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Official Portrait of Prime Minister Justin Trudeau. Source pm.gc.ca

We have not seen a big change between the policies inflicted by Stephen Harper during his time in parliament and how Justin Trudeau is conducting himself and the government so far during his time in parliament. Although the Liberal party made many big promises during the course of the election, not much has taken place to support their words. It is obvious that Justin Trudeau is favoured over Stephen Harper. The media has sculpted Trudeau in a way that illustrates an attitude and personality of confidence and newness. He was privileged by having Pierre Elliott Trudeau as his father. But the argument that Trudeau has attained such a high level of success cannot be said to have been achieved because of who is father was. Pierre Elliott Trudeau was a great teacher, leader, and father and that is why our new Prime Minister is a qualified individual to run our country. Justin Trudeau is completely benefiting from the sense of Harper relief that many Canadians are feeling.

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Book Review: Neil S. Forkey on Edward MacDonald, Joshua MacFadyen, and Irené Novaczek, eds., Time and a Place: An Environmental History of Prince Edward Island.

Edward MacDonald, Joshua MacFadyen, and Irené Novaczek, eds. Time and a Place:  An Environmental History of Prince Edward Island. (Montréal and Kingston:  McGill-Queen’s University Press and Charlottetown: Island Studies Press, 2016)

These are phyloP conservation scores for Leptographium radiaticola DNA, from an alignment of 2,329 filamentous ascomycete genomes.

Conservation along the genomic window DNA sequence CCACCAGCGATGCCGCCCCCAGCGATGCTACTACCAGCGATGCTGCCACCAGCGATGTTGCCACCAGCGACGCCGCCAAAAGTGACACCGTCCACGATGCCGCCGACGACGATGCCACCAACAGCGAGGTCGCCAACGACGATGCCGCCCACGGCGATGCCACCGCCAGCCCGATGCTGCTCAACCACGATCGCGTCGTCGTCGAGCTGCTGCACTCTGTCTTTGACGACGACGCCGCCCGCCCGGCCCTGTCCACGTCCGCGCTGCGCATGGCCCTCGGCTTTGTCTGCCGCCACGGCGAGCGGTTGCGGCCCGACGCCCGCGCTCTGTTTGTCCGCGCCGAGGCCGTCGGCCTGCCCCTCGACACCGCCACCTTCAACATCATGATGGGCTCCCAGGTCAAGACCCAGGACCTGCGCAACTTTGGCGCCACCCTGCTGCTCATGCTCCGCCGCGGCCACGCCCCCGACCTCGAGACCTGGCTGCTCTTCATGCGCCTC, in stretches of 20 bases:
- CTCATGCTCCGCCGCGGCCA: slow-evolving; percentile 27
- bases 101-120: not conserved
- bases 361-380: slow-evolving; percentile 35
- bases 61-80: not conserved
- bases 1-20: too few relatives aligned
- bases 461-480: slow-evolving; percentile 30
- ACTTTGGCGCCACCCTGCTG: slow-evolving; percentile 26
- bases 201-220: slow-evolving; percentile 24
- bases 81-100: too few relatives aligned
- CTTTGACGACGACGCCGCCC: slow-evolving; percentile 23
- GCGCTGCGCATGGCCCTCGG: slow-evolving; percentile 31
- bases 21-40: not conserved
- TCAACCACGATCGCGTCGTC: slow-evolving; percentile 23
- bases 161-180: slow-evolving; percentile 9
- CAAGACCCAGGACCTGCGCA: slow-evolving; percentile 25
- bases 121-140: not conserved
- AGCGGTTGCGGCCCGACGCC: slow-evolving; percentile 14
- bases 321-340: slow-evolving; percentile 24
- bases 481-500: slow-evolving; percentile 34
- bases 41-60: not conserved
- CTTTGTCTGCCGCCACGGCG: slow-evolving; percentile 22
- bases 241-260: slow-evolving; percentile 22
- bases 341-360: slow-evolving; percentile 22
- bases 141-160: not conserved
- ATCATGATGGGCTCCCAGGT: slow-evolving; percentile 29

By Neil S. Forkey

I am not an historian of Prince Edward Island.  However, I am an environmental historian of Canada.  The latter fact allows me to recommend this fine collection of essays on one of Canada’s more interesting bioregions to others in the field.  The assembled authors have produced a welcome addition to the ever-growing body of literature on the nation’s environmental history.  These scholars highlight the Island’s uniqueness by exploring topics ranging from the period before European colonization to the present-day concerns of resource scarcity.

Time and a Place

Time and a Place: An Environmental History of Prince Edward Island

The volume is divided into six parts.  Framing the work is an introduction by Edward MacDonald, Joshua MacFadyen, and Irené Novaczek, along with an epilogue by Claire Campbell. (An appendix on environmental laws, compiled by Colin MacIntyre, is also included). Between these poles are three parts.  In Part I, there are introductions by John R. Gillis (writing broadly about islands in human history) and Graeme Wynn (who situates PEI’s historiography in an environmental context).  The analyses narrow in Part II. David Keenlyside and Helen Kristmanson probe Aboriginal history.  The forests, c. 1720-1900, are taken up by David Sobey.  Rosemary Curley deals with the province’s fauna from prehistory to the present.  Finally, Novaczek brings to light the subsistence and commercial uses of sea-plants (particularly Irish moss).

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19th Annual History Across the Disciplines Conference at Dal: Contested Space: Navigating Perspectives of Place, Personhood and the Pas